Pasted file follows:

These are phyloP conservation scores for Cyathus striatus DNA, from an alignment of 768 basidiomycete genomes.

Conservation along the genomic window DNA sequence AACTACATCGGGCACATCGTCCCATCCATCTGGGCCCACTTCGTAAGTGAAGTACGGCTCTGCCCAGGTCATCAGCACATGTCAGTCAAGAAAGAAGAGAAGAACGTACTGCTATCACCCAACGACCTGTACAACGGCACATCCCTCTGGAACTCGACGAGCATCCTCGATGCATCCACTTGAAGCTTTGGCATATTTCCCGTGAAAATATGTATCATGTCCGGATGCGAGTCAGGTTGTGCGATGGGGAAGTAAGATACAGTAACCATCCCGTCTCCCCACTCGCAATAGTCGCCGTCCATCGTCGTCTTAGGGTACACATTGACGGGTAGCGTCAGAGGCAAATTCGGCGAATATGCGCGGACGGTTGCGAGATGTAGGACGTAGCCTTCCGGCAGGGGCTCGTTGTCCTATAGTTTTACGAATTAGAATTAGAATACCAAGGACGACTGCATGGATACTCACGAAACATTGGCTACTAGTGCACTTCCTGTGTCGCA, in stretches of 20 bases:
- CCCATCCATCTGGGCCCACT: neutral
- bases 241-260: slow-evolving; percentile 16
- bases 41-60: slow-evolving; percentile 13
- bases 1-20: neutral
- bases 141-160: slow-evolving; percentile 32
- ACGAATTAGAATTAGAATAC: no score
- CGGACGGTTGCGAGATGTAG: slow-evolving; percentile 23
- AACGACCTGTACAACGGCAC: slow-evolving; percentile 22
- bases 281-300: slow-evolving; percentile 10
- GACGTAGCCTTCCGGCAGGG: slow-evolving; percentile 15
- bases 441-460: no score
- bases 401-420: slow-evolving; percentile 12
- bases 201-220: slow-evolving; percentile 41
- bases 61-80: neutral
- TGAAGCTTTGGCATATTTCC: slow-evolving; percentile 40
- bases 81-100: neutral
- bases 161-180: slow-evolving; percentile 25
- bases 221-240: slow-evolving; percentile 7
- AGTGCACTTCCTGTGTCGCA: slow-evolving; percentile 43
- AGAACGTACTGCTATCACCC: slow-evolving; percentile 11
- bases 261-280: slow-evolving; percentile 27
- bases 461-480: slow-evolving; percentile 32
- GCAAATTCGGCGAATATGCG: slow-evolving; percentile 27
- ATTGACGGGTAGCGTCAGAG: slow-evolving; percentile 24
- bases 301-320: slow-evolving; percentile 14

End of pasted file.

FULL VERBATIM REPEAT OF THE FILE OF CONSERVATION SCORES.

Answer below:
These are phyloP conservation scores for Cyathus striatus DNA, from an alignment of 768 basidiomycete genomes.

Conservation along the genomic window DNA sequence AACTACATCGGGCACATCGTCCCATCCATCTGGGCCCACTTCGTAAGTGAAGTACGGCTCTGCCCAGGTCATCAGCACATGTCAGTCAAGAAAGAAGAGAAGAACGTACTGCTATCACCCAACGACCTGTACAACGGCACATCCCTCTGGAACTCGACGAGCATCCTCGATGCATCCACTTGAAGCTTTGGCATATTTCCCGTGAAAATATGTATCATGTCCGGATGCGAGTCAGGTTGTGCGATGGGGAAGTAAGATACAGTAACCATCCCGTCTCCCCACTCGCAATAGTCGCCGTCCATCGTCGTCTTAGGGTACACATTGACGGGTAGCGTCAGAGGCAAATTCGGCGAATATGCGCGGACGGTTGCGAGATGTAGGACGTAGCCTTCCGGCAGGGGCTCGTTGTCCTATAGTTTTACGAATTAGAATTAGAATACCAAGGACGACTGCATGGATACTCACGAAACATTGGCTACTAGTGCACTTCCTGTGTCGCA, in stretches of 20 bases:
- CCCATCCATCTGGGCCCACT: neutral
- bases 241-260: slow-evolving; percentile 16
- bases 41-60: slow-evolving; percentile 13
- bases 1-20: neutral
- bases 141-160: slow-evolving; percentile 32
- ACGAATTAGAATTAGAATAC: no score
- CGGACGGTTGCGAGATGTAG: slow-evolving; percentile 23
- AACGACCTGTACAACGGCAC: slow-evolving; percentile 22
- bases 281-300: slow-evolving; percentile 10
- GACGTAGCCTTCCGGCAGGG: slow-evolving; percentile 15
- bases 441-460: no score
- bases 401-420: slow-evolving; percentile 12
- bases 201-220: slow-evolving; percentile 41
- bases 61-80: neutral
- TGAAGCTTTGGCATATTTCC: slow-evolving; percentile 40
- bases 81-100: neutral
- bases 161-180: slow-evolving; percentile 25
- bases 221-240: slow-evolving; percentile 7
- AGTGCACTTCCTGTGTCGCA: slow-evolving; percentile 43
- AGAACGTACTGCTATCACCC: slow-evolving; percentile 11
- bases 261-280: slow-evolving; percentile 27
- bases 461-480: slow-evolving; percentile 32
- GCAAATTCGGCGAATATGCG: slow-evolving; percentile 27
- ATTGACGGGTAGCGTCAGAG: slow-evolving; percentile 24
- bases 301-320: slow-evolving; percentile 14